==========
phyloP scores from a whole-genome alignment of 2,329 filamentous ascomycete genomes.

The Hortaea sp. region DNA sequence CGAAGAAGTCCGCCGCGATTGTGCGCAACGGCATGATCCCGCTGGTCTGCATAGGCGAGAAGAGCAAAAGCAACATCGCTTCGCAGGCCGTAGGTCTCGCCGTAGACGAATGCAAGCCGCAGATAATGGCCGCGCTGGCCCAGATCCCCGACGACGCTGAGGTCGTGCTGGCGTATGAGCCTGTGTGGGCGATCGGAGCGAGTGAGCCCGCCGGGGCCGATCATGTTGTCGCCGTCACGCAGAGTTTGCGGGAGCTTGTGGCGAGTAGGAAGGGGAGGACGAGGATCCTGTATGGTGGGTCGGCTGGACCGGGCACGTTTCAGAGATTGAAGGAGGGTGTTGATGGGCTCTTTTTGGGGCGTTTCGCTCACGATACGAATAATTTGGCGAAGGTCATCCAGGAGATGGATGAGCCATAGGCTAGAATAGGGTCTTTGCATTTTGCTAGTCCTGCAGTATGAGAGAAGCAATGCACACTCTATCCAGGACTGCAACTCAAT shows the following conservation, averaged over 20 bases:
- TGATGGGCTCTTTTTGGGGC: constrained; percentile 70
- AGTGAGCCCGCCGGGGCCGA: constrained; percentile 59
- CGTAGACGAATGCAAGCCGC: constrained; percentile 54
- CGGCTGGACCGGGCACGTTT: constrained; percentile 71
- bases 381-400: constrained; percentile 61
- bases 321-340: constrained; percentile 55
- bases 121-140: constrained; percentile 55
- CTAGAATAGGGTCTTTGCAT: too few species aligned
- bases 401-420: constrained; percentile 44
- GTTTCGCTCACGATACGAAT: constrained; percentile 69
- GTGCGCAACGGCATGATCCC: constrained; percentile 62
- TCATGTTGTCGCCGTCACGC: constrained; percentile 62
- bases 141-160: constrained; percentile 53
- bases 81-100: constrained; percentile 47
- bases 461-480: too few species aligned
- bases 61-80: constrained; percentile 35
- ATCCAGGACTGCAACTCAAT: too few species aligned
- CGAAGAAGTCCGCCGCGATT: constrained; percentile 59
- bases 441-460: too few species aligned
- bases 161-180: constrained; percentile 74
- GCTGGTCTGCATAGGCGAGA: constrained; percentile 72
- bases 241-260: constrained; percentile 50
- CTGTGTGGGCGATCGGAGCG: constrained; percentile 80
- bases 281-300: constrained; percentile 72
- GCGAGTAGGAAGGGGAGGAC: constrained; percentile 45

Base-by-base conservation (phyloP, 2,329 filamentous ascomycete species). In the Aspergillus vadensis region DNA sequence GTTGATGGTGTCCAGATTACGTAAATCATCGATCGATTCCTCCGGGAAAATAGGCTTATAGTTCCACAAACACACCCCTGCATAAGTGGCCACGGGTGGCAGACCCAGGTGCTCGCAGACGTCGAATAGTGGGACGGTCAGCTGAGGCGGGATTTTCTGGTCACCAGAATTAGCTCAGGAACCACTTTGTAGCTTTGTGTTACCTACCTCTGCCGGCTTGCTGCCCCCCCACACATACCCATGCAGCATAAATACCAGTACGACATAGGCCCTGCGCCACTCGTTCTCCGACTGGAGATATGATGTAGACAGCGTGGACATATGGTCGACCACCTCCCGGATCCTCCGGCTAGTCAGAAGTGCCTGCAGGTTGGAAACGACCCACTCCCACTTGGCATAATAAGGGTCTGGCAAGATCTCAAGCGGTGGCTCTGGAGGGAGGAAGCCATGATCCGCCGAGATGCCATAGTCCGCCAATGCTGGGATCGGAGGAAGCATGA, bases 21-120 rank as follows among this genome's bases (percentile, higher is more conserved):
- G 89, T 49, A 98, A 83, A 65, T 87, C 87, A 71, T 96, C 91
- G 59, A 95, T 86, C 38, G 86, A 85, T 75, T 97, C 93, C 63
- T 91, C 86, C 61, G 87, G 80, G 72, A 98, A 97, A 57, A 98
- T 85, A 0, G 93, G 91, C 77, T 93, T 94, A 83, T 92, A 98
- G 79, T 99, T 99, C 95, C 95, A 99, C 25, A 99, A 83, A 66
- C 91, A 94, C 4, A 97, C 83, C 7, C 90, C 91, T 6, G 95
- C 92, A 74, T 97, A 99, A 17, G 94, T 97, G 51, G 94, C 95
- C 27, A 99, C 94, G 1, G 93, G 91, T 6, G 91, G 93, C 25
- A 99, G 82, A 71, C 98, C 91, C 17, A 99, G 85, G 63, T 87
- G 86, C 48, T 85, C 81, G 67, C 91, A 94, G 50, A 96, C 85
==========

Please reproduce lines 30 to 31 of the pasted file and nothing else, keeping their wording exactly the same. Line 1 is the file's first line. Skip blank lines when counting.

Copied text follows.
- G 59, A 95, T 86, C 38, G 86, A 85, T 75, T 97, C 93, C 63
- T 91, C 86, C 61, G 87, G 80, G 72, A 98, A 97, A 57, A 98